The Right to Die in India (and everywhere)

A man named K. Venkatesh recently died in a hospital in India. He was severely ill with muscular distrophy, and had requested an assisted suicide. He was denied, but this past week he died anyway from his disease.

The case has sparked a debate about the Right to Die in India -- the first time I can remember that the issue has gotten such national attention there. As a left-leaning youngster in the U.S., I remember similar debates that occurred here, particularly the trial of a 'Doctor Death' -- I've forgotten his real name -- who was tried for homicide for providing euthanasia.

Here is an editorial from The Times of India, which uses what I find to be rather vague, sentimental arguments to support the Right to Die.

Venkatesh, a 25-year-old muscular dystrophia patient, wanted to be granted the right to die. He sought to enforce the right so that he could donate organs before they were affected by his illness. The plea was rejected a day before his death by the Andhra Pradesh high court. The court ruled that the petition sought to violate the Transplantation of Human Organs Act, 1995, which had no provisions that allowed individuals to donate organs before they were brain dead. The court's caution in this case is understandable considering the implications of easing restrictions in organ transplant. However, the order indirectly reiterated the stated legal position that an individual had no right to end his life voluntarily. Our Constitution guarantees the right to life. The right to life is incomplete without the right to death. The karma of life is a wheel that is completed only when birth is complemented by death. The right to die is built into the right to live. The state has every obligation to legally ensure the protection of life; protection in this case limited to prevention of homicide. However, the Indian state has expanded its territory to be the arbiter even in cases of suicide and euthanasia. Section 309 of the Indian Penal Code holds suicide a criminal act while euthanasia or mercy killing has been left open for debate.(link)

I don't find these arguments especially compelling. And the part about karma and the wheel of life, well... are they serious? It may be true, but it has nothing to do with rights. The very same arguments could actually be used against the right to die -- people should be required to live out the natural course of their lives.

So let me reframe the question. Like many people, I've always vaguely supported the right to die, but why? Mainly on the principle that Individual Rights trumps the state's interest in keeping you alive against your wishes -- for the Greater Common Good. But the Individual Rights argument, euthanasia is the same as suicide; really what is championed is the legalization of suicide. (Which many liberals and libertarians do support)

And on that subject, I'm not so sure. It seems to me that suicide probably ought to remain illegal, because many people who attempt it (especially young people) are either a) not fully in charge of their faculties, b) treatable patients with one or another form of mental illness, and c) would probably thank us later for resisting their attempt. These aren't strong arguments (it can still be argued that suicide "doesn't hurt anyone but the doer"), but they are good enough for me. The state should do everything it can to discourage people from committing suicide. On the other hand, it shouldn't penalize people who attempt it and fail. If the 'crime' of suicide is punished, you run the risk of the old totalitarian joke: he tried to commit suicide, and failed, so they executed him.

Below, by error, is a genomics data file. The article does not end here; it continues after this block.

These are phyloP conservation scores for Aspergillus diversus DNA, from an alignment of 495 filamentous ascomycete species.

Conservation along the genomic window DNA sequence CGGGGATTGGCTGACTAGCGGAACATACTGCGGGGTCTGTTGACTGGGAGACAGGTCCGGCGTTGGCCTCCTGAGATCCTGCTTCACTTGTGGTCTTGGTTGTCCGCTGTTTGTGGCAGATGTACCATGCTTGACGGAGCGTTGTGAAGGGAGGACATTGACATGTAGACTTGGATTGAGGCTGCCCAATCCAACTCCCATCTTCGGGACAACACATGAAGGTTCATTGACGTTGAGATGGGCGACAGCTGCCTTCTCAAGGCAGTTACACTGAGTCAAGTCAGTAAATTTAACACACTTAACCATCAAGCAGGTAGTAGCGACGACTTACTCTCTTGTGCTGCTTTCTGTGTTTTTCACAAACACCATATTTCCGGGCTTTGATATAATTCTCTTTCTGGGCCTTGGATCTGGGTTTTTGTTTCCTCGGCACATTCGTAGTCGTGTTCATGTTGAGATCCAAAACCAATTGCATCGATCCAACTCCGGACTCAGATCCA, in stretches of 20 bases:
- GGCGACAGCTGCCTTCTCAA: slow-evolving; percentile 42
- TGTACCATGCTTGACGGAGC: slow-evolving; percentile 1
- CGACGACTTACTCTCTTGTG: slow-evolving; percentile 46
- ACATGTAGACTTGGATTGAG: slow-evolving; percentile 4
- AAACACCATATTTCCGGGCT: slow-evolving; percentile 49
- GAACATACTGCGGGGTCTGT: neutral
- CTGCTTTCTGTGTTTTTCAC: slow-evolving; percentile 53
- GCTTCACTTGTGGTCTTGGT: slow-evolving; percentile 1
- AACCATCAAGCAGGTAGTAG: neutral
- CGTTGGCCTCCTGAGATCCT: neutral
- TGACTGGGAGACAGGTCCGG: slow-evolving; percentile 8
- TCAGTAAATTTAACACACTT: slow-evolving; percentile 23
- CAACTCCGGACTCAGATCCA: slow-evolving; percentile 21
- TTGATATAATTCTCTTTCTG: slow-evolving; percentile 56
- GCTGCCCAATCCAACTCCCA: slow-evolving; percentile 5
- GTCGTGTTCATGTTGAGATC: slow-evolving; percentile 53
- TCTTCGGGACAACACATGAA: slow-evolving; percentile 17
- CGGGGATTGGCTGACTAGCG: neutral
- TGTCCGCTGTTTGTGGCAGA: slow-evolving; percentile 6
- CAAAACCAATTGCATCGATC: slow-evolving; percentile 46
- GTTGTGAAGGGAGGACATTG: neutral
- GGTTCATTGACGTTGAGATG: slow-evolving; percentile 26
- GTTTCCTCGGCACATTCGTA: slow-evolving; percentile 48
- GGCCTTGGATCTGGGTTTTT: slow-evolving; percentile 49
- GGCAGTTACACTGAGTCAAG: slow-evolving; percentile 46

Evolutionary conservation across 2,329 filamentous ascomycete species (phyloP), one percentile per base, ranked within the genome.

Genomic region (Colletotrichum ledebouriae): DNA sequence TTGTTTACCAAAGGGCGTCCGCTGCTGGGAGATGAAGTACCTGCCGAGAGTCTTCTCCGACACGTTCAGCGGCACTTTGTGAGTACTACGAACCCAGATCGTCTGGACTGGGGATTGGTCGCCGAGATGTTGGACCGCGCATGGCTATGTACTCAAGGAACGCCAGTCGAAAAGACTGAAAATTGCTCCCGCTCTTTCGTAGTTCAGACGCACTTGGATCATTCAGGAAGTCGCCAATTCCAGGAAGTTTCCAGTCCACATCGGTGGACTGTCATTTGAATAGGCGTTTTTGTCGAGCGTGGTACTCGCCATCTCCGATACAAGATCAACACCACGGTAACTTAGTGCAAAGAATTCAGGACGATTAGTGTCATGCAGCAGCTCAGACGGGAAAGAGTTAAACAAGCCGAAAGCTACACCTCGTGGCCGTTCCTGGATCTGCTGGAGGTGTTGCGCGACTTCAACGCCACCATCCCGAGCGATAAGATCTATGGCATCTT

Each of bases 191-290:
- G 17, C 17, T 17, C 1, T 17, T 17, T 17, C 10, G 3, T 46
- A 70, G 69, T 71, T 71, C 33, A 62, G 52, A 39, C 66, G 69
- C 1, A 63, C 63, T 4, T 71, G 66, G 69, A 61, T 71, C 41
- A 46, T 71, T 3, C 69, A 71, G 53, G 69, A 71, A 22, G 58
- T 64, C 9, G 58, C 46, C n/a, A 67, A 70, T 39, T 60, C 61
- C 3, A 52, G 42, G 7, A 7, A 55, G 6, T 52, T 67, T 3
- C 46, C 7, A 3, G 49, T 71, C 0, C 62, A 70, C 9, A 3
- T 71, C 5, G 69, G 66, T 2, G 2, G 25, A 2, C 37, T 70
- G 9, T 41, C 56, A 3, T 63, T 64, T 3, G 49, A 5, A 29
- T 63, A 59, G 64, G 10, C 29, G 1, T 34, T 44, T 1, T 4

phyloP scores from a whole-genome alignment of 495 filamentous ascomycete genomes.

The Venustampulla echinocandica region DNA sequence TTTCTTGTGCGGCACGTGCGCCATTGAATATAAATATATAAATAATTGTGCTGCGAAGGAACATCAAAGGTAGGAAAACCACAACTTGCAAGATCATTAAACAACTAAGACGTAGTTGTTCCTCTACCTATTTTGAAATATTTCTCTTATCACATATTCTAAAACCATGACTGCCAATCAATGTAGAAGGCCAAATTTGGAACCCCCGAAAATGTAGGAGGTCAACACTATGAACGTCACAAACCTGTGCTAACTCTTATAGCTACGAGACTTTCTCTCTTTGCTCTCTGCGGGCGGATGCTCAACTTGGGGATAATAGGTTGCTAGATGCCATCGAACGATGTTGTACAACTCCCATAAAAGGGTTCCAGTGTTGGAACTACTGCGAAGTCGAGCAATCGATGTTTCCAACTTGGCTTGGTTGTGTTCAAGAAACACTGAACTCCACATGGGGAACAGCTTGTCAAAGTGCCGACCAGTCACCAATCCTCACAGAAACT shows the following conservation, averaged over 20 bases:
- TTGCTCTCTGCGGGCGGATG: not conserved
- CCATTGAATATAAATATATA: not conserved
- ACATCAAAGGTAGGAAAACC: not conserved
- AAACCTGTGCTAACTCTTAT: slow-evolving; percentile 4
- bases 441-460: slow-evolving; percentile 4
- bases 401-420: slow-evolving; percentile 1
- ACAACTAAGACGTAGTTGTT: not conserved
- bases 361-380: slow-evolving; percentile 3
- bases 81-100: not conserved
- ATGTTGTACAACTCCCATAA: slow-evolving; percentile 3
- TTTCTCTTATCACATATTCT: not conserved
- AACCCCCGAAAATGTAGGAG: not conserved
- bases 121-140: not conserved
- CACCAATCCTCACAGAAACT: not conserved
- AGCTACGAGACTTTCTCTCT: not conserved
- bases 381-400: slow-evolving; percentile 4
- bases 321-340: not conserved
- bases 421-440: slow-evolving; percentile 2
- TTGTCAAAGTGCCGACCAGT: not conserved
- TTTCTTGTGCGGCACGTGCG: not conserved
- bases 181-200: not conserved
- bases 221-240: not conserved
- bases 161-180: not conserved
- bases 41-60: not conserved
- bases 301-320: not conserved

So perhaps suicide should remain generally illegal (but not punishable), and there should just be an exception granted to people who are terminally ill and in excruciating pain (like L. Venkatesh). But doctors often disagree on what defines terminal illness. And while there will certainly be some cases where death is inevitable, there will be many cases where death is fairly far off in the future, and there is some hope, however small. Moreover, critics can object that there is always the possibility of a medical miracle -- that 1 in 10,000 chance that a patient will recover -- so isn't it worth keeping the patient alive in case that happens? Opening up the Right to Die as an exception in the law against suicide would only work if the likelihood of death were overwhelmingly high, and if the "miracle cure" argument were thrown out on a cost/benefit basis.

Thus, it seems like a viable argument to say that Euthanasia should remain genrally illegal because of the confusion that could ensue if it were legalized. This is the status quo, and the suffering of people like Venkatesh is unfortunate, but perhaps justified because it does serve the greater common good.

On the other hand, if I could be convinced that doctors could specify the cases where euthanasia is the best option with upwards of 99% certainty (this would require a classification of terminal illnesses and probably the statistical ascertainment of survivability), I could be persuaded otherwise.